@SebastianEPayne @BorisJohnson @DavidGHFrost @theresa_may And this is the real danger here. If we have a 'no deal' and the politics get out of hand, then can the (unilaterally re-written) Protocol hold? What will it mean for Ireland? For relations with US and EU?

Not too late. Everyone needs to take a (big) breath. ENDS

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More from @pmdfoster

10 Sep
As #Brexit trade negs head for rocks, the focus on the 'Internal Market Bill was all on the 'notwithstanding' clauses - but the bill's REAL bombs were also on the devolution settlements - See here @FF explainer with me, @MureDickie @PickardJE 1/…
@ff @MureDickie @PickardJE And if we are heading inexorably for a 'no deal' exit in January, then the political context for UK is even more important ahead of Scottish parliament elections next May /2
@ff @MureDickie @PickardJE To recap, leaving the EU means that the UK 'internal market' is not longer undergirded by EU rules/directives/law.... that power is transferred to Westminster...and that means friction. Just as Brexiters hate Brussels, so Scottish/Welsn nationalists will chafe at W'minster rule/3
Read 11 tweets
9 Sep
#Brexit things are getting ugly.

This @michaelgove statement about his call with @MarosSefcovic basically amounts, in EU eyes, to: "that’s a nice treaty you have here. Shame if anything happened to it” /1
@michaelgove @MarosSefcovic The British Government reiterates its "commitment" to the Irish Protocol in one breath, while legislating to re-write it in the other - IF it doesn't get the outcome it wants in the Joint Committee negotiation. /2
@michaelgove @MarosSefcovic Mr Gove "hoped Joint Committee discussions would reach a satisfactory conclusion"...

Given move in UK Internal Market Bill, how can that sound anything other than a threat.

Understand call with Sefcovic was "very tense". I bet. /3
Read 7 tweets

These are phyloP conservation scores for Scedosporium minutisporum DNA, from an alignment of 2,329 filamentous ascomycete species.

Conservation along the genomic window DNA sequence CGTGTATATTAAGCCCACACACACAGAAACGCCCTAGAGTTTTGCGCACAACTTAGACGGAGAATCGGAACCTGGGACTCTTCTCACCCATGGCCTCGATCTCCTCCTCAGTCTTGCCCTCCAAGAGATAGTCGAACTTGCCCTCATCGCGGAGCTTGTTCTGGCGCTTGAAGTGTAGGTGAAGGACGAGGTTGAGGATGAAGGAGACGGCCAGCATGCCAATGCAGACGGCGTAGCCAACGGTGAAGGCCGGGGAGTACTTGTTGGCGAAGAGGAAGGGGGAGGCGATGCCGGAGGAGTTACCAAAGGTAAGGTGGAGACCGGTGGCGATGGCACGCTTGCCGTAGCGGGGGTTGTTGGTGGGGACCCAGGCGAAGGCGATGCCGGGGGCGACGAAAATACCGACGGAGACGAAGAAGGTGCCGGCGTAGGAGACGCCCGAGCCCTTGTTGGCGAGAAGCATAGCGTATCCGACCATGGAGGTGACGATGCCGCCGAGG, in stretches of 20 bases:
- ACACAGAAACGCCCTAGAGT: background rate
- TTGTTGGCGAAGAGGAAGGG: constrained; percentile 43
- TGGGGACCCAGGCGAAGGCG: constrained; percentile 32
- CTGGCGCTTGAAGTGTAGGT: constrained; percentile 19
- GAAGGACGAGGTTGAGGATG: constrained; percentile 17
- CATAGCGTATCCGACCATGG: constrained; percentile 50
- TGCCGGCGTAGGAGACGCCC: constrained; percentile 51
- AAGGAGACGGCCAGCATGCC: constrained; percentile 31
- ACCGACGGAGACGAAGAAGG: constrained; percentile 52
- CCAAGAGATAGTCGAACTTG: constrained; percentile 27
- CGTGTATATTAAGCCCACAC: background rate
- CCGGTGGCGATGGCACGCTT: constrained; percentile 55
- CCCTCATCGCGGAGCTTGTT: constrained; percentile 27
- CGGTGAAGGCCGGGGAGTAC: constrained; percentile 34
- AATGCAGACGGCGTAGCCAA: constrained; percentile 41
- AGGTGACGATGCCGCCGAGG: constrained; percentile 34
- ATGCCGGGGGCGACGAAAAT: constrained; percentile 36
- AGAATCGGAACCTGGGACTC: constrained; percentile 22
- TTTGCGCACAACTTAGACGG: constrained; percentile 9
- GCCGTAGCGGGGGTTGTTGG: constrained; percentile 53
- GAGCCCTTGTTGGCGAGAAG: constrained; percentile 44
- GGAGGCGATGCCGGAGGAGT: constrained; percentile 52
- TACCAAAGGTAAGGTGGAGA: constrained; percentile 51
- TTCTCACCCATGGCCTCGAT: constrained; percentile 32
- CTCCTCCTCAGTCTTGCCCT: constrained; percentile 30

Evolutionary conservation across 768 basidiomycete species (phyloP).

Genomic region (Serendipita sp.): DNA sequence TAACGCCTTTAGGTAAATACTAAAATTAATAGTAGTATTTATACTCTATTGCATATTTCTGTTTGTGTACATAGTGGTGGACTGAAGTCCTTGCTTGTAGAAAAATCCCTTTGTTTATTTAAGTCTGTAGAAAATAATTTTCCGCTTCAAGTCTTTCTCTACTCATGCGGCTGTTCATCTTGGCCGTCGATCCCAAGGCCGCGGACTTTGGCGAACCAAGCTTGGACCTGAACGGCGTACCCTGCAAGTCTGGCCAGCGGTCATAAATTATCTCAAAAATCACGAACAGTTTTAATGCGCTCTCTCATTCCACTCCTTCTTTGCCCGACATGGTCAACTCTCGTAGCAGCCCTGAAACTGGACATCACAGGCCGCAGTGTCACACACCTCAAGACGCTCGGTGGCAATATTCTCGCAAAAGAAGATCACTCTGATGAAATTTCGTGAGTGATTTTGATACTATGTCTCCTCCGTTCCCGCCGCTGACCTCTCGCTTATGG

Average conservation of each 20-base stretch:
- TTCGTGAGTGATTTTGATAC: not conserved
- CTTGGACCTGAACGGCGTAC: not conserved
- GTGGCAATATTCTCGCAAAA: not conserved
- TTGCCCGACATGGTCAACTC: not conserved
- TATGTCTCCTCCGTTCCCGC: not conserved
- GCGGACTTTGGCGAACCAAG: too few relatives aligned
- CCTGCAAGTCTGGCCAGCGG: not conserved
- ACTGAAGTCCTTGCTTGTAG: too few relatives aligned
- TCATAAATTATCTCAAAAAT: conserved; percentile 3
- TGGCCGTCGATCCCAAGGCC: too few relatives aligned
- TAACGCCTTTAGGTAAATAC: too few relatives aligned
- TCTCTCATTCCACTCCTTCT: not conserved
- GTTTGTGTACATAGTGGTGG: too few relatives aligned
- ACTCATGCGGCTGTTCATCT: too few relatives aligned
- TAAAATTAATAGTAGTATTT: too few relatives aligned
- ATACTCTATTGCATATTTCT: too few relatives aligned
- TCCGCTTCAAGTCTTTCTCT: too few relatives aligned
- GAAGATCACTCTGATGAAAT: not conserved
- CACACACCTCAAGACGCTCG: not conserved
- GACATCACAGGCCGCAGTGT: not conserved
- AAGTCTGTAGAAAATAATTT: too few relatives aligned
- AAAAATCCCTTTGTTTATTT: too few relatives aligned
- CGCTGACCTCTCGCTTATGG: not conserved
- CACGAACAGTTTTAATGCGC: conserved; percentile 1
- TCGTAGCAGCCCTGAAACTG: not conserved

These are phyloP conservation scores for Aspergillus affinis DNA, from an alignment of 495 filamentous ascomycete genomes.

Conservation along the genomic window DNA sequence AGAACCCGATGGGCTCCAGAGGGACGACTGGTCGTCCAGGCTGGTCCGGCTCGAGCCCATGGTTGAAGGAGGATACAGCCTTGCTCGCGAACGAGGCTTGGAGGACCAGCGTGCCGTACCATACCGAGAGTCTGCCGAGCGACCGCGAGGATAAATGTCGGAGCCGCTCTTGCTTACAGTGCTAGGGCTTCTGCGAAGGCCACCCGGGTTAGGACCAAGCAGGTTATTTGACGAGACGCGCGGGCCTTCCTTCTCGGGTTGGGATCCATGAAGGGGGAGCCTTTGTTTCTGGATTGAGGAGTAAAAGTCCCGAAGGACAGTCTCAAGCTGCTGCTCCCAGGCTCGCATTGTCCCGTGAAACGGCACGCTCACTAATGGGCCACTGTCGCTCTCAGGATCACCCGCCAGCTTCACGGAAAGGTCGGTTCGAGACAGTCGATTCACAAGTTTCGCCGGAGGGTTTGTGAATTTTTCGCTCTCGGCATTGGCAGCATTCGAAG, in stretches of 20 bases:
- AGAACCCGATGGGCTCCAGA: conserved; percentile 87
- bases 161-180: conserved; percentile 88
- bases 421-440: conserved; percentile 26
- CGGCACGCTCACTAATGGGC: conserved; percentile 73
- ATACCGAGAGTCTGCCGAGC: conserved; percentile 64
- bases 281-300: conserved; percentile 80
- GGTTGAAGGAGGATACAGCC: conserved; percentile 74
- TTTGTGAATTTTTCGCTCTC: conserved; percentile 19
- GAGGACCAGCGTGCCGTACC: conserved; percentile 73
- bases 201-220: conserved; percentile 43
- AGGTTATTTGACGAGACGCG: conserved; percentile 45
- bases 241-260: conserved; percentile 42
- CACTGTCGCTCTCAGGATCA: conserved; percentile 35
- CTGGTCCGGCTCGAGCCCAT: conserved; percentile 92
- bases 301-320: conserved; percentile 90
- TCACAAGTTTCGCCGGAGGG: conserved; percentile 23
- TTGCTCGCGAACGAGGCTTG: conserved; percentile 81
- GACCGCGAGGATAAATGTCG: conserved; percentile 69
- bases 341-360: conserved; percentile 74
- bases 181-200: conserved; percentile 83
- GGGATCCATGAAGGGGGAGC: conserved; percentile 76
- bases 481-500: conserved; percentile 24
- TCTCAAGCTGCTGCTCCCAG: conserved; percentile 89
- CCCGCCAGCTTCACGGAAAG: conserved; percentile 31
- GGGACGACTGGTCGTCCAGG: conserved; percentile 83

8 Sep
Just to take a step back for a moment. The Irish Protocol was designed to protect the all-Ireland economy and peace process after #brexit.

It was an "all weather" vehicle, designed to withstand precisely the storm of a 'no deal' - that's its point 1/thread
It was a very deliberately constructed insurance policy.

So the Government's apparent attempts to re-write it, pare it back is like an insurance company trying to wheedle out of a pre-agreed policy, as @GeorgePeretzQC has observed. /2
@GeorgePeretzQC That cannot BUT have impact on the trust levels between the parties when they come to sign a new insurance policy - this time in regards of the Level Playing Field needed as the basis for the EU giving the UK 'zero tariff, zero quota' access to the Single Market. /3
Read 17 tweets
6 Sep
NEW: 🚨🚨🚨🇬🇧🇪🇺🚨🚨🚨UK planning legislation to override key parts of #brexit withdrawal treaty and Northern Ireland protocol - a potentially HUGE move in negotiations; major ructions in Whitehall - my latest via @FT
@FT Per three sources with knowledge of plans the UK Internal Market bill (due on Weds) and this autumn's Finance Bill will contain clauses that “eliminate the legal force of parts of the withdrawal agreement”. The EU are unlikely to like this - which I guess is the point /2
@FT Given @MichelBarnier
insistence on the "precise implementation" of the Withdrawal Agreement, the decision to legislate in a way that dilutes those obligations - on State Aid, export summary declarations and tariffs - is not likely to go down well with the EU /3
Read 20 tweets
3 Sep
Logistics & customs industries firing distress flares now over pace of #brexit border preps.

Demanding urgent high-level meeting with ⁦@michaelgove⁩ ⁦@RishiSunak⁩ ⁦@grantshapps⁩ via @FT 1/thread
@michaelgove @RishiSunak @grantshapps @FT First the letter itself - short but sweet - and important to note that it comes from the experts. The groups that actually move stuff and do stuff. I am not an expert, I can only report their concerns - which they are clearly now escalating. /2
@michaelgove @RishiSunak @grantshapps @FT There are also other signatories to that letter - including some household name logistics companies - for which discretion is the better part of valour.

But they are deeply worried on three counts:
1) IT not being ready
2) Biz having no time to adjust
3) Govt not listening /3
Read 14 tweets
2 Sep
All this. All the predictions of costs of no deal (GDP -5% to -8% smaller than otherwise) are smoothed out over 10 years. But they don’t tell you about disproportionate, concentrated impact on key industries (food, cars, chem, meds) in key (red wall) areas. 1/
When you ask modellers why it’s smoothed out, it’s precisely because localised impacts are so difficult to predict as industries suffer micro-fractures in supply chains when, say, a chemical or an ingredient becomes economically unviable. /2
Even when you ask people in these industries what’s gonna happen in a ‘no deal’ they struggle to tell you. Downstream and knock-on impacts, and how fast industry and consumers adapt to these are really hard to guess. /3
Read 5 tweets